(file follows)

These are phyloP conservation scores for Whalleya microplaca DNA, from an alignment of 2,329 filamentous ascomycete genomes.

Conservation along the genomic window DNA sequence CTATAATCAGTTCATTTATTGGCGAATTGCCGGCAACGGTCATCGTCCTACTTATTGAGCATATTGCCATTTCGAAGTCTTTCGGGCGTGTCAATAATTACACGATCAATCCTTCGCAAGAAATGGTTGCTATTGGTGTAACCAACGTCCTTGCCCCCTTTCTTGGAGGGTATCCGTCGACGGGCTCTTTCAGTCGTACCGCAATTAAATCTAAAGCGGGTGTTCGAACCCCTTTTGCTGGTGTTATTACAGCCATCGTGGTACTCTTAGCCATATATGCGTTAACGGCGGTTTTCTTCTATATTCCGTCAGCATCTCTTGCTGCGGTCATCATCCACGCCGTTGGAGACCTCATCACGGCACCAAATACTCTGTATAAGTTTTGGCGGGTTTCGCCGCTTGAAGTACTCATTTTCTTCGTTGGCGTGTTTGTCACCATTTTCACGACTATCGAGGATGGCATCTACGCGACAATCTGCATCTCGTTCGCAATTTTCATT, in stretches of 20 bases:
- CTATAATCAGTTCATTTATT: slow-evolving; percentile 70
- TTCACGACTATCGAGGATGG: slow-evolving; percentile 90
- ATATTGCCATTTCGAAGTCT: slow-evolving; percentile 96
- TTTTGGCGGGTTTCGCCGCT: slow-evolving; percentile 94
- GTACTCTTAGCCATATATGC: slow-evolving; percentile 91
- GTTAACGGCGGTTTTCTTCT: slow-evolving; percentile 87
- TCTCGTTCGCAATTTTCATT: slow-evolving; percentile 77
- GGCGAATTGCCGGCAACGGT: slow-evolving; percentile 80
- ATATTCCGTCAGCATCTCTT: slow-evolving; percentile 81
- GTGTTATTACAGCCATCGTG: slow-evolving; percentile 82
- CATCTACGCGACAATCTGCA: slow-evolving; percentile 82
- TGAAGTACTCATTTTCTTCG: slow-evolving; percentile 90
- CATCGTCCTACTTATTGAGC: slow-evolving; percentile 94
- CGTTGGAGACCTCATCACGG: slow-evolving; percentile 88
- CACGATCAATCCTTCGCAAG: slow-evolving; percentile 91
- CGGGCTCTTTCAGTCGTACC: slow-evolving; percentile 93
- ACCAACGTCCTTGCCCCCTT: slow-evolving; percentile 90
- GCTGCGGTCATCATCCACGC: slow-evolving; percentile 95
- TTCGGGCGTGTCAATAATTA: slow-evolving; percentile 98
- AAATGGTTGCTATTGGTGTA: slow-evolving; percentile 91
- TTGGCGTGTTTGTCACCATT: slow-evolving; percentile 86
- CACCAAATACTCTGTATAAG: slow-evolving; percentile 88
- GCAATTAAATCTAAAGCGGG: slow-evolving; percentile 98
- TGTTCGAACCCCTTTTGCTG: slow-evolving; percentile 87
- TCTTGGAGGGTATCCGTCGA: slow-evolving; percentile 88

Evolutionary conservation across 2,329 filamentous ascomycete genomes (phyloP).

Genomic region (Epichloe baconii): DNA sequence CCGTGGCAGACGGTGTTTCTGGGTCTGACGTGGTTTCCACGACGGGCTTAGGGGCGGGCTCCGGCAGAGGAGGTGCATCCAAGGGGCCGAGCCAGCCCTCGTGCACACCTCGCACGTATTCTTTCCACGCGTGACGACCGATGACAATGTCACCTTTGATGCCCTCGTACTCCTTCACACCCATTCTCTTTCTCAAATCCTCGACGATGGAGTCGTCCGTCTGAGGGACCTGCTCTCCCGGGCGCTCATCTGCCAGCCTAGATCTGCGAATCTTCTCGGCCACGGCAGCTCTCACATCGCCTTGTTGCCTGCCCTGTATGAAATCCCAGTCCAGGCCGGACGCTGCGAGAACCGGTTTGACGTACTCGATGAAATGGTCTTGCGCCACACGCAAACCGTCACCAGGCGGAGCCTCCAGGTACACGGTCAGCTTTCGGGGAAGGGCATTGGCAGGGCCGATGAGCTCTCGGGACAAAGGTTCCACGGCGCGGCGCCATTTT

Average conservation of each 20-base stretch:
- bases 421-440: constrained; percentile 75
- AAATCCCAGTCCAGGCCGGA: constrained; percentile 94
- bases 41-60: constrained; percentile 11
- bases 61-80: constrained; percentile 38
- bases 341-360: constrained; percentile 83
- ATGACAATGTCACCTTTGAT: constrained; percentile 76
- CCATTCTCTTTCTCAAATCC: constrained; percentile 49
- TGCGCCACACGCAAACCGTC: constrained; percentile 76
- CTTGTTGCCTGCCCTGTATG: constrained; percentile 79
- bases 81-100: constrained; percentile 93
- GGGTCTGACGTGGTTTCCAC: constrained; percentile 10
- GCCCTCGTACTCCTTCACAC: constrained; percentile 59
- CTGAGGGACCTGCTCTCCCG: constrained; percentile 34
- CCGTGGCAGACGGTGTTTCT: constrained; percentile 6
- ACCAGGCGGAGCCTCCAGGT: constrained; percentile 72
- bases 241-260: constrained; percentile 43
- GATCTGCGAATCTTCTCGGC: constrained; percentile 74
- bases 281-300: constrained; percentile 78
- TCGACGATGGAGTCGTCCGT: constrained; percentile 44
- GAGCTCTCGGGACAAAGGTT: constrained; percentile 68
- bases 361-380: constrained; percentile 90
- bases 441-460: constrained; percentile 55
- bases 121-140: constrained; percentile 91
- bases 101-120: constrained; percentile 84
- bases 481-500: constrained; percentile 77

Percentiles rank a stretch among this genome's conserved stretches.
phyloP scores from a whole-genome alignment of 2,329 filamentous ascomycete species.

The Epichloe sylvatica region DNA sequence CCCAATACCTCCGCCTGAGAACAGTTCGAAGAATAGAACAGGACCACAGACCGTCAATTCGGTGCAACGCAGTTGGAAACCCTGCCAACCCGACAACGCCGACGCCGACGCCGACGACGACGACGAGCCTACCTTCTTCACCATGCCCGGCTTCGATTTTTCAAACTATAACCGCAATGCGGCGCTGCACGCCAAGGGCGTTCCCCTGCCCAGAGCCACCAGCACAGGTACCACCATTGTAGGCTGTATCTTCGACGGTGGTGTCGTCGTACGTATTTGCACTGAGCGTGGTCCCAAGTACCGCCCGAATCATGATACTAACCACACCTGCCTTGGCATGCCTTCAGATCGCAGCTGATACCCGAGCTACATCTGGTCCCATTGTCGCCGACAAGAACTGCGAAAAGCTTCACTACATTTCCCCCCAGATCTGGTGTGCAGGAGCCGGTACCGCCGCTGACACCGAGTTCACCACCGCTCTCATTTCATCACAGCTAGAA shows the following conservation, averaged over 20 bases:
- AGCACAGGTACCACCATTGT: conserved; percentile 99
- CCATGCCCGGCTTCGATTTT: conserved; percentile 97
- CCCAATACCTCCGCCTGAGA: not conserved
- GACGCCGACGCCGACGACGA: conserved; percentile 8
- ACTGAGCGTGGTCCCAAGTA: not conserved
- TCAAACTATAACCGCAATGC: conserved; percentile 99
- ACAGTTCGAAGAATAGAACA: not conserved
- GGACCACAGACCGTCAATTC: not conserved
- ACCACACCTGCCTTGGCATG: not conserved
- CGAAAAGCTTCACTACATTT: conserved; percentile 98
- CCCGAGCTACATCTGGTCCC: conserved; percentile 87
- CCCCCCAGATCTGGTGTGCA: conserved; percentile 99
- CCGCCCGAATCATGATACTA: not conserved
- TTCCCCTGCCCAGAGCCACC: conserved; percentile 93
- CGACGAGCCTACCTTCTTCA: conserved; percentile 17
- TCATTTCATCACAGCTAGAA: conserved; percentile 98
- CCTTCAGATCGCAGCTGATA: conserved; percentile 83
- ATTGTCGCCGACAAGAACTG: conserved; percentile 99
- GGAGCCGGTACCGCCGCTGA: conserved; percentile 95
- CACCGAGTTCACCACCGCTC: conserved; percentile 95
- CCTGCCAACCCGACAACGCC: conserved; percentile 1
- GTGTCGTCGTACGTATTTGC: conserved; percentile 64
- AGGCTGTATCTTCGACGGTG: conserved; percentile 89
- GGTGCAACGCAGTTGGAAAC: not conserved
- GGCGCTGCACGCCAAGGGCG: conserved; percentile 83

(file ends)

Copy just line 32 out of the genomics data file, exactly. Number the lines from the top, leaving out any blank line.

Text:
- AAATCCCAGTCCAGGCCGGA: constrained; percentile 94